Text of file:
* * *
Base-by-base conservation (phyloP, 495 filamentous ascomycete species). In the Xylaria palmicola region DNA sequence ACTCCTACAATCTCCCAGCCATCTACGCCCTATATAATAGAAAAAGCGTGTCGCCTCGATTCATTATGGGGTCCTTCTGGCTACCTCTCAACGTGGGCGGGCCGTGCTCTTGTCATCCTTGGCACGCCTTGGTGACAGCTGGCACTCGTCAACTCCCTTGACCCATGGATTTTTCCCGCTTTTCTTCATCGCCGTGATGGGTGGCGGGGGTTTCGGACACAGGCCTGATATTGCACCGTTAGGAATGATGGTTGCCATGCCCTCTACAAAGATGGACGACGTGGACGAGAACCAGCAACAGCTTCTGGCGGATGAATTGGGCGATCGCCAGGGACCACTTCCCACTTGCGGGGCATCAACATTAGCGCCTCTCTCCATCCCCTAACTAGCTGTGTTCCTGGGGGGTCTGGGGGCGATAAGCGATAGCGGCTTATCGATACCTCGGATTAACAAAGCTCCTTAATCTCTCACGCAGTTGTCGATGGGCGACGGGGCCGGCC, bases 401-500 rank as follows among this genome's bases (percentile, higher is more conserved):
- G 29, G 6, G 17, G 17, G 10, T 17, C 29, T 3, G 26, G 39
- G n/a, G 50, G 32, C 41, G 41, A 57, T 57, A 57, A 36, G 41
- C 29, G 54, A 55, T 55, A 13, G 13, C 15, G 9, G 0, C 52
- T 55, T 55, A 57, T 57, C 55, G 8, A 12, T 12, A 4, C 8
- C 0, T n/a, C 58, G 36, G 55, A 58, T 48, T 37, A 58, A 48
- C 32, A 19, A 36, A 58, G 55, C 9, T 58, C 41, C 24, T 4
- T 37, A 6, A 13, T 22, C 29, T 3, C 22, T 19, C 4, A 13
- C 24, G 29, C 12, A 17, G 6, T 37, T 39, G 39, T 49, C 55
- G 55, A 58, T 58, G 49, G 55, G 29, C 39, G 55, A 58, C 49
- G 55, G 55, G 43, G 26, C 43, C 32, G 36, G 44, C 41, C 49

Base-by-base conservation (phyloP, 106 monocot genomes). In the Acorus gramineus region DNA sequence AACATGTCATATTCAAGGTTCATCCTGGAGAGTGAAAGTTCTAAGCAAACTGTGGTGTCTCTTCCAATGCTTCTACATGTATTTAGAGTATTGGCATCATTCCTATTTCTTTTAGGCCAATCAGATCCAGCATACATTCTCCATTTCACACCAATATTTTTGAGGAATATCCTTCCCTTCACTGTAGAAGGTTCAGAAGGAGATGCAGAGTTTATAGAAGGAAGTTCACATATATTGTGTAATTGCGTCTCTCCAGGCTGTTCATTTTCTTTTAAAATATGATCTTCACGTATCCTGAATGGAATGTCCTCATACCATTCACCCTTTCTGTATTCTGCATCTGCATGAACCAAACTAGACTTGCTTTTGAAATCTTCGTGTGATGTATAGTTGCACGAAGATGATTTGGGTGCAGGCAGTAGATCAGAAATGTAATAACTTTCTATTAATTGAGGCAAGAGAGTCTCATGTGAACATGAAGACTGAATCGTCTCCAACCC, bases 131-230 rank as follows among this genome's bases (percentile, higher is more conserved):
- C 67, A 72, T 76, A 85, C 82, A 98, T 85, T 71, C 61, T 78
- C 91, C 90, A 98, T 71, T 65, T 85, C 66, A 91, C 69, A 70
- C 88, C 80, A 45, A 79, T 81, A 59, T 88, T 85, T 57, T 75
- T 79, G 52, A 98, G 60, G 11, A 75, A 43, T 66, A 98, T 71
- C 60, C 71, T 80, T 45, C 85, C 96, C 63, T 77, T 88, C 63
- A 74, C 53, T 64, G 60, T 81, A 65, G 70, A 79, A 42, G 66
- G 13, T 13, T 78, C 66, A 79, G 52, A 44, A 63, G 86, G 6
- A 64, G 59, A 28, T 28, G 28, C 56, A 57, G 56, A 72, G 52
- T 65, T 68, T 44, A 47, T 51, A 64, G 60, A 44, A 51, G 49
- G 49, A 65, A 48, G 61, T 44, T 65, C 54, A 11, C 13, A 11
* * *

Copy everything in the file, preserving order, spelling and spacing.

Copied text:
Base-by-base conservation (phyloP, 495 filamentous ascomycete species). In the Xylaria palmicola region DNA sequence ACTCCTACAATCTCCCAGCCATCTACGCCCTATATAATAGAAAAAGCGTGTCGCCTCGATTCATTATGGGGTCCTTCTGGCTACCTCTCAACGTGGGCGGGCCGTGCTCTTGTCATCCTTGGCACGCCTTGGTGACAGCTGGCACTCGTCAACTCCCTTGACCCATGGATTTTTCCCGCTTTTCTTCATCGCCGTGATGGGTGGCGGGGGTTTCGGACACAGGCCTGATATTGCACCGTTAGGAATGATGGTTGCCATGCCCTCTACAAAGATGGACGACGTGGACGAGAACCAGCAACAGCTTCTGGCGGATGAATTGGGCGATCGCCAGGGACCACTTCCCACTTGCGGGGCATCAACATTAGCGCCTCTCTCCATCCCCTAACTAGCTGTGTTCCTGGGGGGTCTGGGGGCGATAAGCGATAGCGGCTTATCGATACCTCGGATTAACAAAGCTCCTTAATCTCTCACGCAGTTGTCGATGGGCGACGGGGCCGGCC, bases 401-500 rank as follows among this genome's bases (percentile, higher is more conserved):
- G 29, G 6, G 17, G 17, G 10, T 17, C 29, T 3, G 26, G 39
- G n/a, G 50, G 32, C 41, G 41, A 57, T 57, A 57, A 36, G 41
- C 29, G 54, A 55, T 55, A 13, G 13, C 15, G 9, G 0, C 52
- T 55, T 55, A 57, T 57, C 55, G 8, A 12, T 12, A 4, C 8
- C 0, T n/a, C 58, G 36, G 55, A 58, T 48, T 37, A 58, A 48
- C 32, A 19, A 36, A 58, G 55, C 9, T 58, C 41, C 24, T 4
- T 37, A 6, A 13, T 22, C 29, T 3, C 22, T 19, C 4, A 13
- C 24, G 29, C 12, A 17, G 6, T 37, T 39, G 39, T 49, C 55
- G 55, A 58, T 58, G 49, G 55, G 29, C 39, G 55, A 58, C 49
- G 55, G 55, G 43, G 26, C 43, C 32, G 36, G 44, C 41, C 49

Base-by-base conservation (phyloP, 106 monocot genomes). In the Acorus gramineus region DNA sequence AACATGTCATATTCAAGGTTCATCCTGGAGAGTGAAAGTTCTAAGCAAACTGTGGTGTCTCTTCCAATGCTTCTACATGTATTTAGAGTATTGGCATCATTCCTATTTCTTTTAGGCCAATCAGATCCAGCATACATTCTCCATTTCACACCAATATTTTTGAGGAATATCCTTCCCTTCACTGTAGAAGGTTCAGAAGGAGATGCAGAGTTTATAGAAGGAAGTTCACATATATTGTGTAATTGCGTCTCTCCAGGCTGTTCATTTTCTTTTAAAATATGATCTTCACGTATCCTGAATGGAATGTCCTCATACCATTCACCCTTTCTGTATTCTGCATCTGCATGAACCAAACTAGACTTGCTTTTGAAATCTTCGTGTGATGTATAGTTGCACGAAGATGATTTGGGTGCAGGCAGTAGATCAGAAATGTAATAACTTTCTATTAATTGAGGCAAGAGAGTCTCATGTGAACATGAAGACTGAATCGTCTCCAACCC, bases 131-230 rank as follows among this genome's bases (percentile, higher is more conserved):
- C 67, A 72, T 76, A 85, C 82, A 98, T 85, T 71, C 61, T 78
- C 91, C 90, A 98, T 71, T 65, T 85, C 66, A 91, C 69, A 70
- C 88, C 80, A 45, A 79, T 81, A 59, T 88, T 85, T 57, T 75
- T 79, G 52, A 98, G 60, G 11, A 75, A 43, T 66, A 98, T 71
- C 60, C 71, T 80, T 45, C 85, C 96, C 63, T 77, T 88, C 63
- A 74, C 53, T 64, G 60, T 81, A 65, G 70, A 79, A 42, G 66
- G 13, T 13, T 78, C 66, A 79, G 52, A 44, A 63, G 86, G 6
- A 64, G 59, A 28, T 28, G 28, C 56, A 57, G 56, A 72, G 52
- T 65, T 68, T 44, A 47, T 51, A 64, G 60, A 44, A 51, G 49
- G 49, A 65, A 48, G 61, T 44, T 65, C 54, A 11, C 13, A 11